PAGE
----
The present invention involves such a process applied to the separation of chlorine from one or more lower-boiling components of a gas mixture. The scope of the present invention is not intended to be limited to any particular streams, but to encompass any situation where a gas stream containing chlorine is to be treated to separate chlorine. The feedstreams that can be treated by the process may contain chlorine in admixture with oxygen, nitrogen, carbon dioxide, hydrogen, light hydrocarbons or any other gases, and may contain chlorine and one other component, or chlorine and multiple other components.
The composition of the gas may vary widely, from a mixture that contains just a few percent chlorine to streams that contain larger amounts of chlorine, such as 10%, 20% or 40%, to streams that contain chlorine as the major component, in concentrations even as high as 90% or 95%, for example. Tail gas from chlorine liquefaction plants is a major source of chlorine-containing streams. These plants may produce 100-1,000 scfm tail-gas, which typically contains as much as 40% chlorine. Other streams created during chlorine production, such as those that have not already been subjected to condensation, may contain as much as 90%, 95% or more chlorine. Another source of gas streams with high chlorine content is magnesium production. Magnesium plants can produce streams with flow rates of thousands of scfm, containing 90% chlorine. Large chlorine-contaminated nitrogen streams are also generated in the production of titanium dioxide or titanium metal from titanium tetrachloride produced by chlorination of rutile. Other processes that emit chlorine-containing gas streams suitable for treatment by the process of the invention include production of chlorinated chemicals, bleaching, refrigeration and heat transfer fluids, chlorine transfer and clean-up operations, other ore beneficiation, and wastewater treatment.
The invention involves three separation steps: condensation, flash evaporation and membrane separation.
The goal of the condensation step is to bring the gas stream to a pressure/temperature condition beyond the chlorine dewpoint, so that a portion of chlorine will condense out of the gas stream in liquid form. The amount of chlorine that can be removed from the gas stream in this way depends on the feed composition and the operating conditions under which the condensation is performed.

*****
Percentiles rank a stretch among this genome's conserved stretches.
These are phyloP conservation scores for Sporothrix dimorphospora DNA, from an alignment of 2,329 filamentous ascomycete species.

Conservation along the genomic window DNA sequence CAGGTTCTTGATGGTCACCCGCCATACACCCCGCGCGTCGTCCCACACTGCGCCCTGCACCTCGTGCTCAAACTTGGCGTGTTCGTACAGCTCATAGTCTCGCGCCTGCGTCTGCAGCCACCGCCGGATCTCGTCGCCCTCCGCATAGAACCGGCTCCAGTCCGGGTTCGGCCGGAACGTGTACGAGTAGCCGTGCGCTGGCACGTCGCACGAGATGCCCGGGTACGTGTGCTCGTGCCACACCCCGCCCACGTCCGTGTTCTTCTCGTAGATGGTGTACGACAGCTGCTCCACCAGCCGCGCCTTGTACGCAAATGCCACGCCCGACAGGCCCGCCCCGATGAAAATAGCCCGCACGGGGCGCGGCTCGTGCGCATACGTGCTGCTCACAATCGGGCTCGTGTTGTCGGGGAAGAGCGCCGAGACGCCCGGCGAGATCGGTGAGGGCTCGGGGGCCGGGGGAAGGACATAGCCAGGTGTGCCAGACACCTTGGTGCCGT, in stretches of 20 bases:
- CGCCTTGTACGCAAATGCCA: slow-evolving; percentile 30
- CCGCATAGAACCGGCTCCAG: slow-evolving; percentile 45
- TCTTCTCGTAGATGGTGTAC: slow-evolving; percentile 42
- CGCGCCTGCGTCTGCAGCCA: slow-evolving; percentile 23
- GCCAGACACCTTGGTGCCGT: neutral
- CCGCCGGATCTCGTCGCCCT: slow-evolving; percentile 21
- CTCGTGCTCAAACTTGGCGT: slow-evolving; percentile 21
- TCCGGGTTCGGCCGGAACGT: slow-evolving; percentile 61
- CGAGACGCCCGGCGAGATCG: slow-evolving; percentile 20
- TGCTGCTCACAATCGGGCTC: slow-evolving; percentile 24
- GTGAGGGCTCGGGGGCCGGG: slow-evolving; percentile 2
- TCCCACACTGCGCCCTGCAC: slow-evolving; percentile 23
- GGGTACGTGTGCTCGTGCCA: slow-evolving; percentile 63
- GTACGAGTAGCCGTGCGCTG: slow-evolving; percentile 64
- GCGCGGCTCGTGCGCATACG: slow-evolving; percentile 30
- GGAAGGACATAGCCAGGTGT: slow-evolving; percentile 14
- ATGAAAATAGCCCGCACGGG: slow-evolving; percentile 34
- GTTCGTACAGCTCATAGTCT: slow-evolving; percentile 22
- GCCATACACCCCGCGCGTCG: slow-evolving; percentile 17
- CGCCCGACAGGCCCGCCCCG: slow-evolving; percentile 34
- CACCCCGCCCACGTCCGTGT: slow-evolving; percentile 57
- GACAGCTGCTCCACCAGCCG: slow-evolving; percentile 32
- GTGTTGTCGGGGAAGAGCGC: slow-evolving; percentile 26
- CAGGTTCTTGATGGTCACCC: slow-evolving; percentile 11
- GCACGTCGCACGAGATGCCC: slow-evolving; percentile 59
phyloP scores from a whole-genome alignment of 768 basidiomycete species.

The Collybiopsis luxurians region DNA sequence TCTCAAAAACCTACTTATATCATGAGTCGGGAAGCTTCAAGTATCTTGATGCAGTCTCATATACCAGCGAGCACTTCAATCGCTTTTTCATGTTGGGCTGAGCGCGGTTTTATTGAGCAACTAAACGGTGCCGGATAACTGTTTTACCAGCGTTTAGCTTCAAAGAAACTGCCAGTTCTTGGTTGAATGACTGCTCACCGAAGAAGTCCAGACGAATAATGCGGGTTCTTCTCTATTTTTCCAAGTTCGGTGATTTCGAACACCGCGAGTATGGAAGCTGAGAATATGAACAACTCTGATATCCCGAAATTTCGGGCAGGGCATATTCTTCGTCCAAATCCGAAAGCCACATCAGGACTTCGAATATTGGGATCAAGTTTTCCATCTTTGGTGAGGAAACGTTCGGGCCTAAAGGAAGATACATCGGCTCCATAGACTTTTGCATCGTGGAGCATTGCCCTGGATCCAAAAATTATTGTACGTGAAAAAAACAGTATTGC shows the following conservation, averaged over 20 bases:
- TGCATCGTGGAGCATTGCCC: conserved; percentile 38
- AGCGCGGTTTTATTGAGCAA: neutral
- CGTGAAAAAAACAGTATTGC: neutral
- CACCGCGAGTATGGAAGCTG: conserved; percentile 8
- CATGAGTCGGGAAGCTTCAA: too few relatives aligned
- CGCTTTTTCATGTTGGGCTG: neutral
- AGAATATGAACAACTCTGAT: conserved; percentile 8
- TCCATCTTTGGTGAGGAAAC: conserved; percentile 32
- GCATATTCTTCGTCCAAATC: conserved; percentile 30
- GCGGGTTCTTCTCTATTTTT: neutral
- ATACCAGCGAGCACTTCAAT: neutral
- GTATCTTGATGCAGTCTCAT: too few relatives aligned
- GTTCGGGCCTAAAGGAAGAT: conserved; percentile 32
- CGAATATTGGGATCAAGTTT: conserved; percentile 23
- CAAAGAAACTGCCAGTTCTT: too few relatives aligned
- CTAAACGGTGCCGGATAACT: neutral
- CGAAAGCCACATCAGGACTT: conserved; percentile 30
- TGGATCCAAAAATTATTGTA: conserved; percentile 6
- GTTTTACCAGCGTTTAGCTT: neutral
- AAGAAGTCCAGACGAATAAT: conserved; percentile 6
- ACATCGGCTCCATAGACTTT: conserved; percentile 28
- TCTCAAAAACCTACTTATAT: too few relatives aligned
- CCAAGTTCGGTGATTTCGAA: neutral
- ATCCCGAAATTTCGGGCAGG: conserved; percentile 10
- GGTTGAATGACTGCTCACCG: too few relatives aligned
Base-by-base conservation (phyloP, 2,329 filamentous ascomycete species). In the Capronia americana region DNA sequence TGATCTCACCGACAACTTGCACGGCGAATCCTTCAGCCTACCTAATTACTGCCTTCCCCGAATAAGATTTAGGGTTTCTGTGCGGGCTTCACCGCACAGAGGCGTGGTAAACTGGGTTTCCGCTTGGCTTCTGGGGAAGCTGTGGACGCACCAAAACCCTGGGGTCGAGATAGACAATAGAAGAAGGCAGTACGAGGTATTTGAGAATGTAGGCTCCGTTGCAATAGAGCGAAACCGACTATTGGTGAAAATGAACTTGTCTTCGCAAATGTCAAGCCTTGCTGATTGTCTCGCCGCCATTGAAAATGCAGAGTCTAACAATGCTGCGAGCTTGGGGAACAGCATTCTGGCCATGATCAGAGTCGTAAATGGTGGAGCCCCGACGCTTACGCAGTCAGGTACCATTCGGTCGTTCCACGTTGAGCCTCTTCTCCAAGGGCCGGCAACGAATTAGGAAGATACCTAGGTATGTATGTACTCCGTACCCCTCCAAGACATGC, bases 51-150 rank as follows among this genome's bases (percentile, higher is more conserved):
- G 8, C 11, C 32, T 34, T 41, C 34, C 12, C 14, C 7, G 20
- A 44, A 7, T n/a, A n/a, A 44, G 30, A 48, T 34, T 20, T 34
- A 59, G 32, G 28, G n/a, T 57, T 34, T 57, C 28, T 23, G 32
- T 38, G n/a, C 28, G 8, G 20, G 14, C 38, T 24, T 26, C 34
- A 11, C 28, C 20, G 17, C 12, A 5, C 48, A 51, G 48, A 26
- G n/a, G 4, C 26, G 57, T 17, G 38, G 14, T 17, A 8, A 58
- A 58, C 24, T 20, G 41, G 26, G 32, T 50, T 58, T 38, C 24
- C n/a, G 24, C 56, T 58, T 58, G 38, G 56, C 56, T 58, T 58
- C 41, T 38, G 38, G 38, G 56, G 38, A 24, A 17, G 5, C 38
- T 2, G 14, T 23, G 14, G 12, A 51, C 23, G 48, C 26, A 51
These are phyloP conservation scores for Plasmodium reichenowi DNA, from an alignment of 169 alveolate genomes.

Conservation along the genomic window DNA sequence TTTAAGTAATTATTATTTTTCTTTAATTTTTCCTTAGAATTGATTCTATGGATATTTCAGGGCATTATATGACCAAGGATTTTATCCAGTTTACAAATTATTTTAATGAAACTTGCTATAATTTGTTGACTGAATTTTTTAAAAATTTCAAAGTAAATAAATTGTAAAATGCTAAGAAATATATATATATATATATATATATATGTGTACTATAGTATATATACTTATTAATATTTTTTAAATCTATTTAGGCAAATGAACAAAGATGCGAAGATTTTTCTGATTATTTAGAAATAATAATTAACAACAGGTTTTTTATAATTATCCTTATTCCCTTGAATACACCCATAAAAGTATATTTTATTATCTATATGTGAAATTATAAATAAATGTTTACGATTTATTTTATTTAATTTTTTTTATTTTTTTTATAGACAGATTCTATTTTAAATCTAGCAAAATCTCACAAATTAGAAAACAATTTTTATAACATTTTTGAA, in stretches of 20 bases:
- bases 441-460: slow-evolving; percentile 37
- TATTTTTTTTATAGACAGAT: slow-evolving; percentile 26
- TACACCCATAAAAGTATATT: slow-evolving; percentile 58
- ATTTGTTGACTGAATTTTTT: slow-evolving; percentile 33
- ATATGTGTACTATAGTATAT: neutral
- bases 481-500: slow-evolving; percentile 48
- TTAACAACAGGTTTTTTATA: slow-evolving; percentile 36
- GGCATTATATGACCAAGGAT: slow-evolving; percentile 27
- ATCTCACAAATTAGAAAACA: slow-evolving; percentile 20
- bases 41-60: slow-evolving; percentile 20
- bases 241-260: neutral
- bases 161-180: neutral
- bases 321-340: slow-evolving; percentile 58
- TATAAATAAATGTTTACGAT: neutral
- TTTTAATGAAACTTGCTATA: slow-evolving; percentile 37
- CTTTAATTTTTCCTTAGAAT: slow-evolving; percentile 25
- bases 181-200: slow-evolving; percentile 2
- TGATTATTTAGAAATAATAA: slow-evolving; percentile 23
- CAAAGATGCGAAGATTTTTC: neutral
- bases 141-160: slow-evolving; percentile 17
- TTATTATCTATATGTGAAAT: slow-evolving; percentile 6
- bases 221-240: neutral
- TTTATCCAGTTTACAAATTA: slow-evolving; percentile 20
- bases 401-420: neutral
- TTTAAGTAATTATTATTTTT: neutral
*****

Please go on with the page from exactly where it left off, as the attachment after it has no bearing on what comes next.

The condensation step may involve chilling or compression alone, but will usually involve both. Compressing the gas raises the dewpoint temperature, so a combination of compression and chilling is generally preferred. Sometimes, however, the gas stream may already be at high pressure or at low temperature before entering the process, so that only compression or chilling is needed to take the stream beyond the dew point and produce partial condensation.
The condensation step may be carried out in a single stage using a single compression/cooling or cooling step, or in multiple stages using multiple compression steps, multiple cooling steps, or both.
It is desirable to avoid compressing to very high pressures and cooling to very low temperatures, since reaching these conditions requires larger, more powerful compressors and chillers, which adds to the cost and complexity of the process. By very high pressures, we mean pressures in excess of about 1,500 psig. More preferably, the pressure at which the condensation step is operated should be no more than about 1,000 psig, yet more preferably 500 psig, and most preferably no more than about 250 psig, depending on the feed stream being separated. Of course, if the raw stream to be treated is already at high pressure, it is desirable to take advantage of that pressure for the condensation step.